As another cycle of the Desmond Elliott Prize draws to a close we asked 2019 winner Claire Adam to share her experience and memories of this year’s Prize.
It’s a huge honour to have been awarded the Desmond Elliott Prize. I’m writing this a few days after the ceremony, and it still hasn’t quite sunk in: I have a memory of a very pleasant evening at Fortnum & Mason, where speeches were made, photographs were taken, and there was much laughter and good cheer.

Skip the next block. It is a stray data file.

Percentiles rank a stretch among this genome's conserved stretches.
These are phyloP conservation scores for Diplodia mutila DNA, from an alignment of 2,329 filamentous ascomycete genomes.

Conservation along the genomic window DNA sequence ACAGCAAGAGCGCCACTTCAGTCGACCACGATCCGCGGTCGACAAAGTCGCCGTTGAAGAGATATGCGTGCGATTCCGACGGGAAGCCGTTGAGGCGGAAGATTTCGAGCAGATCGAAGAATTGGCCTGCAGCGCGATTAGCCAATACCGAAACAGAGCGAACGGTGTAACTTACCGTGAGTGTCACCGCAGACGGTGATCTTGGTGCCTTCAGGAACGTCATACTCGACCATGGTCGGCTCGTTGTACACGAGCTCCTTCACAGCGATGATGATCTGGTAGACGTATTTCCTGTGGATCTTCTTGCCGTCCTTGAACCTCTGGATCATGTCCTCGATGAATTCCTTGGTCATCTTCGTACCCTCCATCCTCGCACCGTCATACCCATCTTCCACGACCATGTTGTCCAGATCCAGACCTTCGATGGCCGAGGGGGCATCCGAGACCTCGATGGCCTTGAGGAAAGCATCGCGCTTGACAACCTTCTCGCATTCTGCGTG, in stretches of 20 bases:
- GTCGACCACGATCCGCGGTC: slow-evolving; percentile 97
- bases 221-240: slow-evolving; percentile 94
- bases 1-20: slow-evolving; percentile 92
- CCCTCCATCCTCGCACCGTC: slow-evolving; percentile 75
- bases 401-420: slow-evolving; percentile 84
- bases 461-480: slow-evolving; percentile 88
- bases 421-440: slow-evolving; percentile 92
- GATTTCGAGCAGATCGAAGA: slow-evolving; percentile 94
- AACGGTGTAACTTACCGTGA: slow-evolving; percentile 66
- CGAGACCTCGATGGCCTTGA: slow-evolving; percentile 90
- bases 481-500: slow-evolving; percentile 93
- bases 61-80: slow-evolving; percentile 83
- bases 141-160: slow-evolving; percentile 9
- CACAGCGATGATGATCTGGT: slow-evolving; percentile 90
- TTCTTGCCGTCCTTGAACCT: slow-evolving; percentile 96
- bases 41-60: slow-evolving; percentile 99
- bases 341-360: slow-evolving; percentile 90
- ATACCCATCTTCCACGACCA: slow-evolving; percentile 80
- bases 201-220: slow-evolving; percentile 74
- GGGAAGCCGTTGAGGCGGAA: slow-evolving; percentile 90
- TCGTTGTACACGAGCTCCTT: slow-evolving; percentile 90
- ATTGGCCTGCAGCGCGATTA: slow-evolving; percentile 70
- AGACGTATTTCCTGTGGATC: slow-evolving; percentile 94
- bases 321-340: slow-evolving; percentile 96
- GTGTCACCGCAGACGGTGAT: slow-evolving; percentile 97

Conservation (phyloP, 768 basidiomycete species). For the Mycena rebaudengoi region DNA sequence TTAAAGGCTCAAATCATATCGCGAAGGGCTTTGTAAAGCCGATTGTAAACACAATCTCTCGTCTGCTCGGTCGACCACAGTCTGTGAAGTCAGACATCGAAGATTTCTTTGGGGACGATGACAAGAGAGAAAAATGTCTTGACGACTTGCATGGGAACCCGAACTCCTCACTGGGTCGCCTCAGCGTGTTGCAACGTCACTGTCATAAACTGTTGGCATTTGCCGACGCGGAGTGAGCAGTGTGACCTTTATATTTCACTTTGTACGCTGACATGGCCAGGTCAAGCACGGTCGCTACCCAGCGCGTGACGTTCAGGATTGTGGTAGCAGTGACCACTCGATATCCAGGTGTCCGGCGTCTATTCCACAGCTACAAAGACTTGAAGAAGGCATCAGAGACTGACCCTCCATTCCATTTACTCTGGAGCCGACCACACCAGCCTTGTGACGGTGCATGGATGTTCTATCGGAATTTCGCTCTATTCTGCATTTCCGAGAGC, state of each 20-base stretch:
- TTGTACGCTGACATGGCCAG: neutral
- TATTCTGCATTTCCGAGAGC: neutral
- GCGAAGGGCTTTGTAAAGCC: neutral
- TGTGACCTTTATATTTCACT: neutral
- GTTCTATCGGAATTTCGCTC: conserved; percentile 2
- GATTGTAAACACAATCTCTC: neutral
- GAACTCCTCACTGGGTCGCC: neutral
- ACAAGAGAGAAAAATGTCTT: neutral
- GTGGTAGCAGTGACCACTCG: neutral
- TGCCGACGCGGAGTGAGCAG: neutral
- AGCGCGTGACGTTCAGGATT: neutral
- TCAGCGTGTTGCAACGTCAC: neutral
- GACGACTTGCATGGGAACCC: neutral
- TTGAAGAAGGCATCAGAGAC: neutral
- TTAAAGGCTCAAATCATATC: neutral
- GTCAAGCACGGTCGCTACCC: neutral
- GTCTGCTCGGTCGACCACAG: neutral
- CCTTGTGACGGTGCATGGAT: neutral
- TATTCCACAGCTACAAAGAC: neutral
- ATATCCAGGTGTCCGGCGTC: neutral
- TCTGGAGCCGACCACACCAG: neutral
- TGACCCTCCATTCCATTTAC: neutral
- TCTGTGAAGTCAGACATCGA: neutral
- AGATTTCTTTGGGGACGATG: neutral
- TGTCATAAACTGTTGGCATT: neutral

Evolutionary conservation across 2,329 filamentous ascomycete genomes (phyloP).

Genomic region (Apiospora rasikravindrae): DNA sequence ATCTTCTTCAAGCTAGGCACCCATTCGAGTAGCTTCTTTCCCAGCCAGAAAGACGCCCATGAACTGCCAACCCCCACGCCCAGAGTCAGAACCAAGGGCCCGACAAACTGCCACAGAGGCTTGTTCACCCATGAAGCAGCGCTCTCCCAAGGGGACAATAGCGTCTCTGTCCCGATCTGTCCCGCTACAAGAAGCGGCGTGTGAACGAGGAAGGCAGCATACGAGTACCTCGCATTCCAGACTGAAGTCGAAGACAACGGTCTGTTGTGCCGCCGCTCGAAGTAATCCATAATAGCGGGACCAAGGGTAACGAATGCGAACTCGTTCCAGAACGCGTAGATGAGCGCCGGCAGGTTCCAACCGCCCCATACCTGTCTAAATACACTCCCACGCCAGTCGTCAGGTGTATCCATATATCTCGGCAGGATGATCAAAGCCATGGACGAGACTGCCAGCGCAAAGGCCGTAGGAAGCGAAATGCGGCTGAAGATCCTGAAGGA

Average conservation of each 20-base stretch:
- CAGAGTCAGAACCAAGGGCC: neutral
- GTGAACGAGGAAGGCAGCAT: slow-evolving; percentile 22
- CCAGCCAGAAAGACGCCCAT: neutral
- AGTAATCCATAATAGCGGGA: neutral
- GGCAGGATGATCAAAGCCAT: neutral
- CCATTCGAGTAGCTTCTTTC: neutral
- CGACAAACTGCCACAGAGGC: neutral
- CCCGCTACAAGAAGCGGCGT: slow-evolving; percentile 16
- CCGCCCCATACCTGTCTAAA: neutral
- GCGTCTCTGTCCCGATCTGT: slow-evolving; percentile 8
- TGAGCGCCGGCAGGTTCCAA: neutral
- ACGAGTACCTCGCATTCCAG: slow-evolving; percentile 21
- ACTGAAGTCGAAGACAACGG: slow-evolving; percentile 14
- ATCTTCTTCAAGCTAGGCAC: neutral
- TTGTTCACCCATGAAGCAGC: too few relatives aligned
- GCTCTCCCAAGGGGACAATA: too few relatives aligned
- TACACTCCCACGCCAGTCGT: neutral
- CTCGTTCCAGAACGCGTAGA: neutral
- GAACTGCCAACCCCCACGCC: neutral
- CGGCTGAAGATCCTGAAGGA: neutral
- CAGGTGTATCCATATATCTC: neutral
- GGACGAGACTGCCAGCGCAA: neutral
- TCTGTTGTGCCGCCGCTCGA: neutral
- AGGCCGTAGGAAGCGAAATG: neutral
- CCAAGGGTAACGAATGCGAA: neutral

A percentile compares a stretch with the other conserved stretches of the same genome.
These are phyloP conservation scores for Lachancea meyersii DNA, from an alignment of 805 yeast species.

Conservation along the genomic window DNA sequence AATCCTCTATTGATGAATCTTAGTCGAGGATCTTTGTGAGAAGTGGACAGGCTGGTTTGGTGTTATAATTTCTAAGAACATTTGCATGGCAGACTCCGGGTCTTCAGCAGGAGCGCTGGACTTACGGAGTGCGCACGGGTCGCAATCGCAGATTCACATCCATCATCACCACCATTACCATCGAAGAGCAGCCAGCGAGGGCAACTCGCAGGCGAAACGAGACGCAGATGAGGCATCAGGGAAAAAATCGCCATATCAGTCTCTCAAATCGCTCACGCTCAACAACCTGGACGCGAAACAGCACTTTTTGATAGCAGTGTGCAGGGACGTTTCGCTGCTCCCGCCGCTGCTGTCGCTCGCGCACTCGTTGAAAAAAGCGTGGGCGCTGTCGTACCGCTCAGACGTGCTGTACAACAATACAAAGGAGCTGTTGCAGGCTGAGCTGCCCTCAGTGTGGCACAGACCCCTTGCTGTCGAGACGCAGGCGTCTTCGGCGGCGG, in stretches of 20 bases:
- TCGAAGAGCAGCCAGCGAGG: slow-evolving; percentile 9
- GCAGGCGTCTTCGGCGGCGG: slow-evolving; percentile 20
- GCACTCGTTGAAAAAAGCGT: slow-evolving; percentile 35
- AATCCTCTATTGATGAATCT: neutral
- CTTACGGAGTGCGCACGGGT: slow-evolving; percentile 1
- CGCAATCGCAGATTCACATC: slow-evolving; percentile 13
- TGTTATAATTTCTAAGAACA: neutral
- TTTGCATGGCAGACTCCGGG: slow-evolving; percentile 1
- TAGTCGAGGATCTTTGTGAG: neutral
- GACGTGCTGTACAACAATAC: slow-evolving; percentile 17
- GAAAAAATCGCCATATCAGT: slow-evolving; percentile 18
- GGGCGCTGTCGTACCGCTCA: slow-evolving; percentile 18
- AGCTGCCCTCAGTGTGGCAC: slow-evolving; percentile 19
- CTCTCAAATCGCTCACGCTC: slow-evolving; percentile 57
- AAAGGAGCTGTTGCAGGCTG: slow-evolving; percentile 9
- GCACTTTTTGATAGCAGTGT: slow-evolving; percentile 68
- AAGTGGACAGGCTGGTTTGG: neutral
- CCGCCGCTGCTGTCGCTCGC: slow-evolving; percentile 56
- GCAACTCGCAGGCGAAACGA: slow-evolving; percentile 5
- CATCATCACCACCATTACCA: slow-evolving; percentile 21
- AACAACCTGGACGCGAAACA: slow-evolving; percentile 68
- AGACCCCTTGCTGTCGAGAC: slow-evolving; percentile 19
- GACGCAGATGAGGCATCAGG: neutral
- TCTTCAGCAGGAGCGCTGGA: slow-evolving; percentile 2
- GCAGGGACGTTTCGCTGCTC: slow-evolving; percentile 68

Now, on my kitchen table, there are several bouquets of flowers, and bottles of champagne. In the drawer of my desk, there is a cheque in a silver envelope that I need to take to the bank. Congratulations are coming in from far and wide – by email, twitter, Whatsapp, text message; I haven’t dared look at Instagram or Facebook. I would normally reply to all these well-wishers, but there are just too many, and so I don’t know what to do. Since the ceremony last week, I have spent many an unproductive hour in a bit of a daze, not quite sure what to do with myself: I am both hugely appreciative of all this attention, and wholly unprepared for it. But the solution, I think, is very simple: when in doubt, write. That is what this award is all about, and that is what I wish to do. So, thank you, again, dear judges and Trustees of the Prize; thank you, all ye well-wishers; and thank you, Desmond, wherever you are.